E-Grocery Surges to $9.3B in March in U.S.

E-grocery sales in the U.S. surged back to $9.3 billion in March, the same level as in January and up 43% from $6.5 billion a year ago, after dropping to $8 billion in February, according to the latest data from Mercatus and Brick Meet Click.

That year-over-year growth in sales happened even though 7% fewer households – 69.3 million vs. 74.5 million – placed one or more e-grocery order this past month vs. a year earlier.

“A year since COVID-19 changed how we live, work and shop, online grocery demonstrates continued strength and impressive staying power,” said David Bishop, a partner with Brick Meets Click, in a release. “The monthly active user base remains robust, average order values are at similarly elevated levels and order frequency has gone up.”

Within the 7% decline in households making repeat purchases is an interesting shift in fulfillment modes. The drop was attributed entirely to 27% fewer consumers using “contract or common carriers” for ship to home, such as UPS and FedEx, while delivery overall by startups like Fresh Direct, Instacart and DoorDash increased 23%. Curbside pickup also increased, by 12%.

Over the past year, ship to home has dropped 19% in terms of order share to delivery and pickup, with the latter the most common way that consumers get their e-grocery orders.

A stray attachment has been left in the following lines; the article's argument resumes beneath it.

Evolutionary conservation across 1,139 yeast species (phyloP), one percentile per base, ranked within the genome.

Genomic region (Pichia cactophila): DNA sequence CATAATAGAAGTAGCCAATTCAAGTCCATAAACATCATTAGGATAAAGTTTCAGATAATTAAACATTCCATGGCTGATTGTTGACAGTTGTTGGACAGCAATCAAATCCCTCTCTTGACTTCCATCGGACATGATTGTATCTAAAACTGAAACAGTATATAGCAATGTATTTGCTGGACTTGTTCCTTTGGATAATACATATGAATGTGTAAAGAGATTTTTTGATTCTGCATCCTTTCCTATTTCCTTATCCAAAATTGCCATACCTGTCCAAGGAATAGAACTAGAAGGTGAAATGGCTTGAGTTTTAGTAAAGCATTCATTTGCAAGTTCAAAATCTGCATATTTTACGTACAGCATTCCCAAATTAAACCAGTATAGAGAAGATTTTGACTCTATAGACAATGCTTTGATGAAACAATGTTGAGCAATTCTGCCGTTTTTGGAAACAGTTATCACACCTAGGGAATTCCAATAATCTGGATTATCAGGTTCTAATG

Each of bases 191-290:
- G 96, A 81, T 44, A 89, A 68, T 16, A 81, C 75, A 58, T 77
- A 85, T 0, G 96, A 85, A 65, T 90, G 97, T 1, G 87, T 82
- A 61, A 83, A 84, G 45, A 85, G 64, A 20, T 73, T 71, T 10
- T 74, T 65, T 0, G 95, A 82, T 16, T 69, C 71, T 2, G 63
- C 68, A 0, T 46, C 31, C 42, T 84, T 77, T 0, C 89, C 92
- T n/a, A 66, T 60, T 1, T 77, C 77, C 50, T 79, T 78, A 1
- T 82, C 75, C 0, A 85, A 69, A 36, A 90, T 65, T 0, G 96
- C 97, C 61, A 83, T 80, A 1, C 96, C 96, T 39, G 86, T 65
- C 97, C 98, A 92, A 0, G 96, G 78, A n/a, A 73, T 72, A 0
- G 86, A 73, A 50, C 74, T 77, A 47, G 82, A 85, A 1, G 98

In March 2021, monthly active users placed an average of 2.8 e-grocery orders, up slightly from 2.5 a year ago, the 12% increase being attributed to the fact that many were still shopping in grocery stores before the first lockdowns occurred in mid-to-late March 2020.

Average order value (AOV) for delivery and pickup orders was $84 last month, unchanged from a year earlier, while declining 6% to $49 for ship to home. In March 2020, AOV had already increased by 16% to 18% from pre-pandemic levels as the e-grocery boom began in earnest.

The survey of 1,811 adults was conducted from March 26-28, 2021. Results were adjusted based on internet usage among U.S. adults to account for the nonresponse bias associated with online surveys.